“There’s an assumption [in our industry] at the moment that just because everybody has got a camera and access to a YouTube channel, suddenly everybody is a creative director – that’s clearly not true,” he said. “That’s why most advertising is terrible and most films are not very good. [Creativity] is a precious skill.”
These marketers are not alone in identifying a direct correlation between technological advancement and declining creative standards. In a book published last year entitled ‘Lobotomy: The Marginalisation of Creativity and How to Become Human Again’, business analysts Mike Fitzsimons and Sue Bradley argue that the industrial revolution “left a huge sociological and psychological scar” by creating an overly rigid dichotomy between the rational and the creative.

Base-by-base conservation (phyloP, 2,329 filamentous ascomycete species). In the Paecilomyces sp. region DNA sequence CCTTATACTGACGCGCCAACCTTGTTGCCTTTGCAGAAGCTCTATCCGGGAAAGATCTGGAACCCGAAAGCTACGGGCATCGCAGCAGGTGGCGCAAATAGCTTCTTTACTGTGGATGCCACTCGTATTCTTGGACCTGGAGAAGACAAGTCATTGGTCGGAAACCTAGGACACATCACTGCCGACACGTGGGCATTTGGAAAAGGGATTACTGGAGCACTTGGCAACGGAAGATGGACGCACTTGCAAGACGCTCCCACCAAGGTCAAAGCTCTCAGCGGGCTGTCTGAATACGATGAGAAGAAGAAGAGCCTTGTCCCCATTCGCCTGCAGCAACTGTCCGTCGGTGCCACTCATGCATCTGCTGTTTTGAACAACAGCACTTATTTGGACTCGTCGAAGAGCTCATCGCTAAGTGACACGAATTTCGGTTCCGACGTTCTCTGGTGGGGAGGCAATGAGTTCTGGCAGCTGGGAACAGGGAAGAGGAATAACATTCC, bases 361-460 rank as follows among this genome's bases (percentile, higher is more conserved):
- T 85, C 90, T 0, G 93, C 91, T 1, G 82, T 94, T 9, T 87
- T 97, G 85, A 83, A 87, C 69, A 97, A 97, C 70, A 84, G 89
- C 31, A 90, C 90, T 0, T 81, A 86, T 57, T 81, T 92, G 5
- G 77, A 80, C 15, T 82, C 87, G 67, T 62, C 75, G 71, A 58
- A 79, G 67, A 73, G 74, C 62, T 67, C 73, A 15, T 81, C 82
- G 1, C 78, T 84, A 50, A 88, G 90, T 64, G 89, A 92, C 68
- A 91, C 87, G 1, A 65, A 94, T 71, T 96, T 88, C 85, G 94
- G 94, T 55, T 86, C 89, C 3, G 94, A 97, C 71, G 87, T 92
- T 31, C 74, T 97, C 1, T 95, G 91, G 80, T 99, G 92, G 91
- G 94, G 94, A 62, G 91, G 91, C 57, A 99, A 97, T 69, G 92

The business culture that emerged rewarded rational thought and logic at the expense of creativity, the book claims, as financial targets took prominence and companies wrongly separated “business people” from “creative people”. Fitzsimons believes that factors such as automation and AI have the potential to accelerate this trend.
“There is a risk that the uniqueness that creativity brings to the world and its decision-making process is being marginalised by what I would call continual, systemic automation, where everything now is being targeted in terms of [turning it into] a process,” he says. “That includes creativity. Certainly, artificial intelligence is being used in a way that almost makes the essential element of being human less viable.”